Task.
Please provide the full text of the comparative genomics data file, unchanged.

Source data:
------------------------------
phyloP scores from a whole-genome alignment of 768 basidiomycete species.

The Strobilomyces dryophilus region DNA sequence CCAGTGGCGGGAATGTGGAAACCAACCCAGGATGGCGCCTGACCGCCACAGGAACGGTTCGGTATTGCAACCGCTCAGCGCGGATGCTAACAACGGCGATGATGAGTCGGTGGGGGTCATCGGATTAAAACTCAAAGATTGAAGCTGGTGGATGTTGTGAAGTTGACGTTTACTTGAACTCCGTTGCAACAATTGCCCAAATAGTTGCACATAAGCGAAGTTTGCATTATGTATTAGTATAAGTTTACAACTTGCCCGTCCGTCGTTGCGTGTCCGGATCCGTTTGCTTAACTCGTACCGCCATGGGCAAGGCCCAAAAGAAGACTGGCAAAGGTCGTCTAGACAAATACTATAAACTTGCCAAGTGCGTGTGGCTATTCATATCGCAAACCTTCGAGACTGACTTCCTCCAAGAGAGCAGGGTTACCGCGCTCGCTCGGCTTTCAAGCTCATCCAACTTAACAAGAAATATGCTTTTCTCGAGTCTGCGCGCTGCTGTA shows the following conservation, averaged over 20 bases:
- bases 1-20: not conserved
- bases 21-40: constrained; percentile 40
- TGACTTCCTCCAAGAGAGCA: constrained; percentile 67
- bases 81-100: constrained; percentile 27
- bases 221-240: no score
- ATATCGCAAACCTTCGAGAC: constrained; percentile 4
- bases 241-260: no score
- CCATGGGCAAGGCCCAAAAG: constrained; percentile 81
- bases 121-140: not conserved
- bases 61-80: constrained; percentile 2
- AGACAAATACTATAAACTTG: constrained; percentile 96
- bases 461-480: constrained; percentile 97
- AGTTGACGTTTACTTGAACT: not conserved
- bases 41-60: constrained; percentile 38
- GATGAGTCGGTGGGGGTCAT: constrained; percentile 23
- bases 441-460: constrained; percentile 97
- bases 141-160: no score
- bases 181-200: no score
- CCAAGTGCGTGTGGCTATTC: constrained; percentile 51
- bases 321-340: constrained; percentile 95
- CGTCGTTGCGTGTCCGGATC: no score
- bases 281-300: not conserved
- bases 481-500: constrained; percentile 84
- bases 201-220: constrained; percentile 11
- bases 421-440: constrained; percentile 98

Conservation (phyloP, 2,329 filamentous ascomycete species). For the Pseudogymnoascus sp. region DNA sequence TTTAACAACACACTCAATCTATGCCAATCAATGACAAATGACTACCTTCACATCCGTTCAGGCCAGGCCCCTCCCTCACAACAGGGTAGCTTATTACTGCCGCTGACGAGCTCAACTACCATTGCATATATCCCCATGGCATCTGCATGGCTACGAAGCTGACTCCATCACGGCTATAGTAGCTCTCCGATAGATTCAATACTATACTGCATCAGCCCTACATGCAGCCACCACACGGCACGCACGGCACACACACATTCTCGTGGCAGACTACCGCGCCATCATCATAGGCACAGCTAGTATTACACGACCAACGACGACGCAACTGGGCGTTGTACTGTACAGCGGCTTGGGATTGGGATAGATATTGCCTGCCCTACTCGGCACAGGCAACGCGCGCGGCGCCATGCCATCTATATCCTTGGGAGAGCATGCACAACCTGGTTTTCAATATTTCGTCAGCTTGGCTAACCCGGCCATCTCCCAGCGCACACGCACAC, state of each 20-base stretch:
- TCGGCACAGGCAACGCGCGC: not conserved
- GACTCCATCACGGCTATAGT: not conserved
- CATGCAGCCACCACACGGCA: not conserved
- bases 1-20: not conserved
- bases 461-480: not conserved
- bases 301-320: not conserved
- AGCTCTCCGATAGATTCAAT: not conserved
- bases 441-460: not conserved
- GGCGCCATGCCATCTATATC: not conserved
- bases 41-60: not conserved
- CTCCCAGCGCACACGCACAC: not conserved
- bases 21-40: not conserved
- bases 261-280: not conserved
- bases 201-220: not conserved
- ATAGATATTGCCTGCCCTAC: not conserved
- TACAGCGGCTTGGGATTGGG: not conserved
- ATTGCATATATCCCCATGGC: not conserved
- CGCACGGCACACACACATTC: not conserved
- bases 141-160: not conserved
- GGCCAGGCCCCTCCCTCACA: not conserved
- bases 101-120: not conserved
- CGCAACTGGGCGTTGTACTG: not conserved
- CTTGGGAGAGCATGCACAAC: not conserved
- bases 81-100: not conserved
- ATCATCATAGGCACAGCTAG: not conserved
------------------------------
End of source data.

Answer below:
phyloP scores from a whole-genome alignment of 768 basidiomycete species.

The Strobilomyces dryophilus region DNA sequence CCAGTGGCGGGAATGTGGAAACCAACCCAGGATGGCGCCTGACCGCCACAGGAACGGTTCGGTATTGCAACCGCTCAGCGCGGATGCTAACAACGGCGATGATGAGTCGGTGGGGGTCATCGGATTAAAACTCAAAGATTGAAGCTGGTGGATGTTGTGAAGTTGACGTTTACTTGAACTCCGTTGCAACAATTGCCCAAATAGTTGCACATAAGCGAAGTTTGCATTATGTATTAGTATAAGTTTACAACTTGCCCGTCCGTCGTTGCGTGTCCGGATCCGTTTGCTTAACTCGTACCGCCATGGGCAAGGCCCAAAAGAAGACTGGCAAAGGTCGTCTAGACAAATACTATAAACTTGCCAAGTGCGTGTGGCTATTCATATCGCAAACCTTCGAGACTGACTTCCTCCAAGAGAGCAGGGTTACCGCGCTCGCTCGGCTTTCAAGCTCATCCAACTTAACAAGAAATATGCTTTTCTCGAGTCTGCGCGCTGCTGTA shows the following conservation, averaged over 20 bases:
- bases 1-20: not conserved
- bases 21-40: constrained; percentile 40
- TGACTTCCTCCAAGAGAGCA: constrained; percentile 67
- bases 81-100: constrained; percentile 27
- bases 221-240: no score
- ATATCGCAAACCTTCGAGAC: constrained; percentile 4
- bases 241-260: no score
- CCATGGGCAAGGCCCAAAAG: constrained; percentile 81
- bases 121-140: not conserved
- bases 61-80: constrained; percentile 2
- AGACAAATACTATAAACTTG: constrained; percentile 96
- bases 461-480: constrained; percentile 97
- AGTTGACGTTTACTTGAACT: not conserved
- bases 41-60: constrained; percentile 38
- GATGAGTCGGTGGGGGTCAT: constrained; percentile 23
- bases 441-460: constrained; percentile 97
- bases 141-160: no score
- bases 181-200: no score
- CCAAGTGCGTGTGGCTATTC: constrained; percentile 51
- bases 321-340: constrained; percentile 95
- CGTCGTTGCGTGTCCGGATC: no score
- bases 281-300: not conserved
- bases 481-500: constrained; percentile 84
- bases 201-220: constrained; percentile 11
- bases 421-440: constrained; percentile 98

Conservation (phyloP, 2,329 filamentous ascomycete species). For the Pseudogymnoascus sp. region DNA sequence TTTAACAACACACTCAATCTATGCCAATCAATGACAAATGACTACCTTCACATCCGTTCAGGCCAGGCCCCTCCCTCACAACAGGGTAGCTTATTACTGCCGCTGACGAGCTCAACTACCATTGCATATATCCCCATGGCATCTGCATGGCTACGAAGCTGACTCCATCACGGCTATAGTAGCTCTCCGATAGATTCAATACTATACTGCATCAGCCCTACATGCAGCCACCACACGGCACGCACGGCACACACACATTCTCGTGGCAGACTACCGCGCCATCATCATAGGCACAGCTAGTATTACACGACCAACGACGACGCAACTGGGCGTTGTACTGTACAGCGGCTTGGGATTGGGATAGATATTGCCTGCCCTACTCGGCACAGGCAACGCGCGCGGCGCCATGCCATCTATATCCTTGGGAGAGCATGCACAACCTGGTTTTCAATATTTCGTCAGCTTGGCTAACCCGGCCATCTCCCAGCGCACACGCACAC, state of each 20-base stretch:
- TCGGCACAGGCAACGCGCGC: not conserved
- GACTCCATCACGGCTATAGT: not conserved
- CATGCAGCCACCACACGGCA: not conserved
- bases 1-20: not conserved
- bases 461-480: not conserved
- bases 301-320: not conserved
- AGCTCTCCGATAGATTCAAT: not conserved
- bases 441-460: not conserved
- GGCGCCATGCCATCTATATC: not conserved
- bases 41-60: not conserved
- CTCCCAGCGCACACGCACAC: not conserved
- bases 21-40: not conserved
- bases 261-280: not conserved
- bases 201-220: not conserved
- ATAGATATTGCCTGCCCTAC: not conserved
- TACAGCGGCTTGGGATTGGG: not conserved
- ATTGCATATATCCCCATGGC: not conserved
- CGCACGGCACACACACATTC: not conserved
- bases 141-160: not conserved
- GGCCAGGCCCCTCCCTCACA: not conserved
- bases 101-120: not conserved
- CGCAACTGGGCGTTGTACTG: not conserved
- CTTGGGAGAGCATGCACAAC: not conserved
- bases 81-100: not conserved
- ATCATCATAGGCACAGCTAG: not conserved